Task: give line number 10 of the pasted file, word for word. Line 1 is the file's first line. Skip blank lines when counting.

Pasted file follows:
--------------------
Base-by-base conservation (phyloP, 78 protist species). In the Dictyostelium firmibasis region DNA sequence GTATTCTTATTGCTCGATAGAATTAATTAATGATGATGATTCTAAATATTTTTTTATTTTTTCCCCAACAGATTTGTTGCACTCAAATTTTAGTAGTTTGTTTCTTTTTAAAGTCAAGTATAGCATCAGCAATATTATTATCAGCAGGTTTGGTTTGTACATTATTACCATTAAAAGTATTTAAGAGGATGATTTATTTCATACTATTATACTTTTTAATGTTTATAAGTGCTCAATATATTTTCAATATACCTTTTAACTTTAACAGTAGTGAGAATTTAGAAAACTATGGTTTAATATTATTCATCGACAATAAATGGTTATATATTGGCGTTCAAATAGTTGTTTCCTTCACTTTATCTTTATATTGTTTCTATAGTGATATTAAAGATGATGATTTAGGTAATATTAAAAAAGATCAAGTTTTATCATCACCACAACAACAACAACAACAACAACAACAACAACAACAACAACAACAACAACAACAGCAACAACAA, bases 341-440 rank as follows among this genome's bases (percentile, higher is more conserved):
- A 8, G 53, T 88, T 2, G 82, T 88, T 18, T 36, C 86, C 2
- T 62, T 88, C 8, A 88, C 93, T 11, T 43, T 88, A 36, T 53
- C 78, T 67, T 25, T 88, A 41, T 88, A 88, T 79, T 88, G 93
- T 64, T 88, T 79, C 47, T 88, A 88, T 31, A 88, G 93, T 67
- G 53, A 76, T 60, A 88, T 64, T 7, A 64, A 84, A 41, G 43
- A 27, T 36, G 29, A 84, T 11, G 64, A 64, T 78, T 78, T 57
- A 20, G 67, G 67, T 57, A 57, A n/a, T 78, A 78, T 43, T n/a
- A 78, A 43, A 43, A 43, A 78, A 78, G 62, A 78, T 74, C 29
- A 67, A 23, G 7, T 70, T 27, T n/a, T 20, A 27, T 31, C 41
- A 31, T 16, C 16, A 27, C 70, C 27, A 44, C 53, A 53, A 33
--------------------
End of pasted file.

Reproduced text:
- A 67, A 23, G 7, T 70, T 27, T n/a, T 20, A 27, T 31, C 41